It is common for the body to produce too much milk during the first few days of breastfeeding. The size of your breasts will probably come as a shock to you. After a few days your milk production will adjust to your baby's needs, and your breasts will gradually get smaller. That's because your baby isn't completely emptying your breasts. You body gets used to producing less milk.
How to avoid producing too much breast milk
It can be hard knowing that it takes several days. Having too much milk in your breasts can in fact be painful. Your breasts feel taut and tender. Your baby has difficulty latching onto your nipple and it can hurt. Too much breast milk can also increase the risk of blocked milk ducts.
These tips can help to reduce the discomfort:
• If your breasts are tender, you can let the milk drain from one breast while you breastfeed with the other. That reduces the pressure naturally.
• Warmth can help some of the milk to flow out by itself. Try letting warm water flow across your breasts while you're standing in the shower .
• If you're displaying symptoms of blocked milk ducts (tender breasts), or if your child isn't showing any interest in feeding, you should pump your breasts manually or with a pump. Don't pump too much, as pumping stimulates your milk production.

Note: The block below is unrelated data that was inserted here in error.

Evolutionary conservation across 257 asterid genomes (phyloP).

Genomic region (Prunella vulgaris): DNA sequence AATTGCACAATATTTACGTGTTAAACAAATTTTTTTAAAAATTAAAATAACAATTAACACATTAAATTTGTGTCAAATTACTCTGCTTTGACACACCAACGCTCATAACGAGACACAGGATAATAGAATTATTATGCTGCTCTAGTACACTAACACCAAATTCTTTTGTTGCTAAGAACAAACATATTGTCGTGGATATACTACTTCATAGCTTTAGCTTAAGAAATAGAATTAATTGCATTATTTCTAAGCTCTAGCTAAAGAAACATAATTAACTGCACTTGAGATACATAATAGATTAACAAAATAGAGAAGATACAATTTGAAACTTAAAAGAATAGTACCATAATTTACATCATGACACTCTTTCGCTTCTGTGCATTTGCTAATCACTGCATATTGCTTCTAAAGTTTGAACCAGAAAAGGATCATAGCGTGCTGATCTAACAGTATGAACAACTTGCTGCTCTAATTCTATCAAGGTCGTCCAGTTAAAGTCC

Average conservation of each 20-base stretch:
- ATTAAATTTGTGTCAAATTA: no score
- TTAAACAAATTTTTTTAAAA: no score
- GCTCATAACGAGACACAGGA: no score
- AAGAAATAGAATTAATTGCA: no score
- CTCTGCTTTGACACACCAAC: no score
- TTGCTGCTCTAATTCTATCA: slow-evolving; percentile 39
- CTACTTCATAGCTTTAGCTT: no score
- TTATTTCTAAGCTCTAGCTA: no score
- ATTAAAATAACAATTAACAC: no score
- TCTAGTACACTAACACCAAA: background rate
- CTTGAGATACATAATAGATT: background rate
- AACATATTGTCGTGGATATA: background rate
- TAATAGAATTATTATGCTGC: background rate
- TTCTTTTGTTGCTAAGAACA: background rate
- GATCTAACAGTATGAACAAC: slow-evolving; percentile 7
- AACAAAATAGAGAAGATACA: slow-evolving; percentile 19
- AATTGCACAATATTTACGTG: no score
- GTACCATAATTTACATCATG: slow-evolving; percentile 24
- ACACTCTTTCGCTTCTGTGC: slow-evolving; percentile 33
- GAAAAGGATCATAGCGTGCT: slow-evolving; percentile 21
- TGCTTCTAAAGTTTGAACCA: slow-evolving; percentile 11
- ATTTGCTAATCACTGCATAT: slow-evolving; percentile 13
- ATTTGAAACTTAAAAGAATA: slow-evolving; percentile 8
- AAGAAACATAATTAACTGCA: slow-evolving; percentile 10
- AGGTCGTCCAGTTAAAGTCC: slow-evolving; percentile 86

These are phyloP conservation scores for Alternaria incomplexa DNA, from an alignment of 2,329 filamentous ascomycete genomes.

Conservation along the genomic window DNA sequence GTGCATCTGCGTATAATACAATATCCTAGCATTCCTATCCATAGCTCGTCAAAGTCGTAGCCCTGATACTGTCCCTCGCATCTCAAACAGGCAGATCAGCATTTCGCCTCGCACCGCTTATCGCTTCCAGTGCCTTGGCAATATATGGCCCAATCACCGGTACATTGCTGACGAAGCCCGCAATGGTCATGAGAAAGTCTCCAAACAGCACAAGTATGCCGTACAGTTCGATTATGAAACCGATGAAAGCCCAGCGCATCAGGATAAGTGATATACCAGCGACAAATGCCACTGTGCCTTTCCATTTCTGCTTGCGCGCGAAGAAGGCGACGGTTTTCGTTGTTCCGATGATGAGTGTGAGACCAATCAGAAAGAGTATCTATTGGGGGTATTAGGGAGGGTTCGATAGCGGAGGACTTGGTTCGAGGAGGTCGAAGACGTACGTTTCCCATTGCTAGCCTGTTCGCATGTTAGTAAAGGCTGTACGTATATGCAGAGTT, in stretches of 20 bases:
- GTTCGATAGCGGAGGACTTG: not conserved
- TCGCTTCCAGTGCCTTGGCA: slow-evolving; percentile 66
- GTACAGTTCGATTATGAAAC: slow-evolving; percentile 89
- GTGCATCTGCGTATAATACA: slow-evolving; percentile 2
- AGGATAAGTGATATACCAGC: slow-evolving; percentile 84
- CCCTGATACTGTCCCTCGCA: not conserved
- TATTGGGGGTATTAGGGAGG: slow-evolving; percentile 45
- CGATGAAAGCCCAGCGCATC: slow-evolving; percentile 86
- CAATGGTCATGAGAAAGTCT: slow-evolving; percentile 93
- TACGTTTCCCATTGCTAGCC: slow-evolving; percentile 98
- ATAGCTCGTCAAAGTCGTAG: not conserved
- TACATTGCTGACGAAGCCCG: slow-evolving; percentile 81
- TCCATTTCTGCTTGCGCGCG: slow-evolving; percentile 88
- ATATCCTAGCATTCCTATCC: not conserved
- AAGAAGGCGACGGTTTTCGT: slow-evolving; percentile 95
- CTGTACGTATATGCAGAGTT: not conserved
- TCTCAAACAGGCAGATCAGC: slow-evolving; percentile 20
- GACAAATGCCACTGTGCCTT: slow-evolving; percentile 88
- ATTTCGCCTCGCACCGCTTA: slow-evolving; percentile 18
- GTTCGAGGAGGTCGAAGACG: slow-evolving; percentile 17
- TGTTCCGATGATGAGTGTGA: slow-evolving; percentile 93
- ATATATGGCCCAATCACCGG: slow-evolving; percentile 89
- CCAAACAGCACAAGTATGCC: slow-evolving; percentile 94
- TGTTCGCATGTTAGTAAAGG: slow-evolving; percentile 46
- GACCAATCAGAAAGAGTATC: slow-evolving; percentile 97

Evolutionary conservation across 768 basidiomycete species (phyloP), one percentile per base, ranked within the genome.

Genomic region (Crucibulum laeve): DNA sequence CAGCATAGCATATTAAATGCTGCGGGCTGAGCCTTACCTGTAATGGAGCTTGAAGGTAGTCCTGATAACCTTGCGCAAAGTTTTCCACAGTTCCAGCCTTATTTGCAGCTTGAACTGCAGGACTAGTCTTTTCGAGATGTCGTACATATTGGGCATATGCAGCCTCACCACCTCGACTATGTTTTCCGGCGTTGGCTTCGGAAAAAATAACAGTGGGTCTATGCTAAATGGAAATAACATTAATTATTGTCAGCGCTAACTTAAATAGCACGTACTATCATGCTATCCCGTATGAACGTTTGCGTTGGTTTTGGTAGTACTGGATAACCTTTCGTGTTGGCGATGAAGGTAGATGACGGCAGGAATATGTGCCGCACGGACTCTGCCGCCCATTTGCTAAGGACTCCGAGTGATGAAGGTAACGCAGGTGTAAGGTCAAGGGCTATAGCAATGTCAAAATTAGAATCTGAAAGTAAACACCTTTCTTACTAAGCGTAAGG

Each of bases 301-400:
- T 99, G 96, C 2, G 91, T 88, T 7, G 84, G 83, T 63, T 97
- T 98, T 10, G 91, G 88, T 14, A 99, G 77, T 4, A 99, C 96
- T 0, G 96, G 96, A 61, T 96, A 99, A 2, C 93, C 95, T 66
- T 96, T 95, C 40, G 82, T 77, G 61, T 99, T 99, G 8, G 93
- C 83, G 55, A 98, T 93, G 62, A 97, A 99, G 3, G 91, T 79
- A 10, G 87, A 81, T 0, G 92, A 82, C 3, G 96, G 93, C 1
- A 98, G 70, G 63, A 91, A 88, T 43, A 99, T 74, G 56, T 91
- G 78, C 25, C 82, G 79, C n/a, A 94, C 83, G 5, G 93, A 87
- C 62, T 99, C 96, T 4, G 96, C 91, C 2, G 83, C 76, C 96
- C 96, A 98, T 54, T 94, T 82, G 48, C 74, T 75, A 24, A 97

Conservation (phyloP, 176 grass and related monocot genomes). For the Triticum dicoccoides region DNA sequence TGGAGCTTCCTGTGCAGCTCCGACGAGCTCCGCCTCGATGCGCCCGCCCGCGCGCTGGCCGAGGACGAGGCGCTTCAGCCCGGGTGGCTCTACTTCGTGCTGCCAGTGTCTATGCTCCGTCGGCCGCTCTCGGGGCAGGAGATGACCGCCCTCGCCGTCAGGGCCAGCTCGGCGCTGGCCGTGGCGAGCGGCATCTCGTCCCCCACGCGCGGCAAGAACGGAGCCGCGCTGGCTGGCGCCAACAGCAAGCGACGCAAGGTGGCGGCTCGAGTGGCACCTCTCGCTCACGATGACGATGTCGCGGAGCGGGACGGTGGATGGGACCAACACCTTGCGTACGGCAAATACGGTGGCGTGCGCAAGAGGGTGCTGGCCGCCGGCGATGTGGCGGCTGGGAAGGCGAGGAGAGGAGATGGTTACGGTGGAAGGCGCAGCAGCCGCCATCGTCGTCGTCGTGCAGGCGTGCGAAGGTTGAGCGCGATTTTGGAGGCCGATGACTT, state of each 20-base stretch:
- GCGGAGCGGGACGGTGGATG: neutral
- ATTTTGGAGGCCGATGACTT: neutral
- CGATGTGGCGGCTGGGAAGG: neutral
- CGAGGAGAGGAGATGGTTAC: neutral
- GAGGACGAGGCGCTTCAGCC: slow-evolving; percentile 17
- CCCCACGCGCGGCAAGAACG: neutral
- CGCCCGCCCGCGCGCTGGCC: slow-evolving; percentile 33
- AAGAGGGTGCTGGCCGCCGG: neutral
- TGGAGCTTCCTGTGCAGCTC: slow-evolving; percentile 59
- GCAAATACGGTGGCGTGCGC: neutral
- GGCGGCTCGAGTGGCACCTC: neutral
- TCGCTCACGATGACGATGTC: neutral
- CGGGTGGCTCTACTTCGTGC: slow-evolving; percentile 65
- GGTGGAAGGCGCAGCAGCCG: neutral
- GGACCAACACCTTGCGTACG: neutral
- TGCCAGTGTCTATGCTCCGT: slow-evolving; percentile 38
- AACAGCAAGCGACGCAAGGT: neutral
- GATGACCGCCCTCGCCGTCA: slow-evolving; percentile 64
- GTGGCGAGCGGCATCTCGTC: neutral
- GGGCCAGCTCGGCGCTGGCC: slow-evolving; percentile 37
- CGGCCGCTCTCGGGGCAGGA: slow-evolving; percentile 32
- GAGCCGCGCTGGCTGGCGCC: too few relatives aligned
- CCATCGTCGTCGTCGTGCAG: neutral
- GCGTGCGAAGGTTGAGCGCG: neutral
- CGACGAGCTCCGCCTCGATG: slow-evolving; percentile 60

• Breastfeed often and if necessary wake your baby to relieve the pain. It is however better to allow the baby's needs to determine the breastfeeding intervals. If you feel okay and are not troubled by your breasts, despite them being filled to bursting point and leaking milk, it's usually best to follow your baby's rhythm. Your milk production gradually adapts to your baby's needs.
After you've breastfeed, your breasts should feel soft and free from tenderness.
Too much breast milk
Whoops! I'm leaking milk. It's inconvenient and your breasts feel taut. Here are a few ideas on what you can do if you're producing too much milk.